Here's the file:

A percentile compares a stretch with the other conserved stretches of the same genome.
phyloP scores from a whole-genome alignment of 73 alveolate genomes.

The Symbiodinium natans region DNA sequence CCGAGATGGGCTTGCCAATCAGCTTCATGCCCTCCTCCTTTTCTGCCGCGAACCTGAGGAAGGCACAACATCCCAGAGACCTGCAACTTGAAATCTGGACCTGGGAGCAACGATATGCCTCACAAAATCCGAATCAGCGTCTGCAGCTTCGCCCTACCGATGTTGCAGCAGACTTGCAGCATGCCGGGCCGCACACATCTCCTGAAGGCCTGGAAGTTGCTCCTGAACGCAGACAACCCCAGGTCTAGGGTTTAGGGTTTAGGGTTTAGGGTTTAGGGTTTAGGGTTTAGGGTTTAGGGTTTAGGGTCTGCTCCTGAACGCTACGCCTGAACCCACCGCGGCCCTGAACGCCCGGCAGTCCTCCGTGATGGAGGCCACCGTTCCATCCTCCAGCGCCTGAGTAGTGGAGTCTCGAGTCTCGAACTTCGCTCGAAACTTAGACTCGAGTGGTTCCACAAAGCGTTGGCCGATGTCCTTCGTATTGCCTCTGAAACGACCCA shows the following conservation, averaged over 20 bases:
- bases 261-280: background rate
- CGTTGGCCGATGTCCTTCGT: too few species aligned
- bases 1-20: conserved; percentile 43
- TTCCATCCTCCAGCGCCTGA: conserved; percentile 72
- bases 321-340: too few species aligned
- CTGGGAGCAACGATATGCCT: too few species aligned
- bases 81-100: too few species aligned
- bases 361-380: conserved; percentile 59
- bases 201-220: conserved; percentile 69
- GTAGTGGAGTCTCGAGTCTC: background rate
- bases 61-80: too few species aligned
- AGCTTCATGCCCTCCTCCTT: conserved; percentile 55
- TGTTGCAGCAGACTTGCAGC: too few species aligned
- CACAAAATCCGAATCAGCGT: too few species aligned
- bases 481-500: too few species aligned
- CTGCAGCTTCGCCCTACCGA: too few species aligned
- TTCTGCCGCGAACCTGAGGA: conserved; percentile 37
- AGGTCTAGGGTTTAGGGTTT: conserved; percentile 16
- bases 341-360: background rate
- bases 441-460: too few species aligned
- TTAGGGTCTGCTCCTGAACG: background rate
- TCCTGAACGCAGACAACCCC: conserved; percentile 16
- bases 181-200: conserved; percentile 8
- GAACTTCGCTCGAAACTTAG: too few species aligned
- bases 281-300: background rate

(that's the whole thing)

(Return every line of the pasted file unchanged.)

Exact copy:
A percentile compares a stretch with the other conserved stretches of the same genome.
phyloP scores from a whole-genome alignment of 73 alveolate genomes.

The Symbiodinium natans region DNA sequence CCGAGATGGGCTTGCCAATCAGCTTCATGCCCTCCTCCTTTTCTGCCGCGAACCTGAGGAAGGCACAACATCCCAGAGACCTGCAACTTGAAATCTGGACCTGGGAGCAACGATATGCCTCACAAAATCCGAATCAGCGTCTGCAGCTTCGCCCTACCGATGTTGCAGCAGACTTGCAGCATGCCGGGCCGCACACATCTCCTGAAGGCCTGGAAGTTGCTCCTGAACGCAGACAACCCCAGGTCTAGGGTTTAGGGTTTAGGGTTTAGGGTTTAGGGTTTAGGGTTTAGGGTTTAGGGTTTAGGGTCTGCTCCTGAACGCTACGCCTGAACCCACCGCGGCCCTGAACGCCCGGCAGTCCTCCGTGATGGAGGCCACCGTTCCATCCTCCAGCGCCTGAGTAGTGGAGTCTCGAGTCTCGAACTTCGCTCGAAACTTAGACTCGAGTGGTTCCACAAAGCGTTGGCCGATGTCCTTCGTATTGCCTCTGAAACGACCCA shows the following conservation, averaged over 20 bases:
- bases 261-280: background rate
- CGTTGGCCGATGTCCTTCGT: too few species aligned
- bases 1-20: conserved; percentile 43
- TTCCATCCTCCAGCGCCTGA: conserved; percentile 72
- bases 321-340: too few species aligned
- CTGGGAGCAACGATATGCCT: too few species aligned
- bases 81-100: too few species aligned
- bases 361-380: conserved; percentile 59
- bases 201-220: conserved; percentile 69
- GTAGTGGAGTCTCGAGTCTC: background rate
- bases 61-80: too few species aligned
- AGCTTCATGCCCTCCTCCTT: conserved; percentile 55
- TGTTGCAGCAGACTTGCAGC: too few species aligned
- CACAAAATCCGAATCAGCGT: too few species aligned
- bases 481-500: too few species aligned
- CTGCAGCTTCGCCCTACCGA: too few species aligned
- TTCTGCCGCGAACCTGAGGA: conserved; percentile 37
- AGGTCTAGGGTTTAGGGTTT: conserved; percentile 16
- bases 341-360: background rate
- bases 441-460: too few species aligned
- TTAGGGTCTGCTCCTGAACG: background rate
- TCCTGAACGCAGACAACCCC: conserved; percentile 16
- bases 181-200: conserved; percentile 8
- GAACTTCGCTCGAAACTTAG: too few species aligned
- bases 281-300: background rate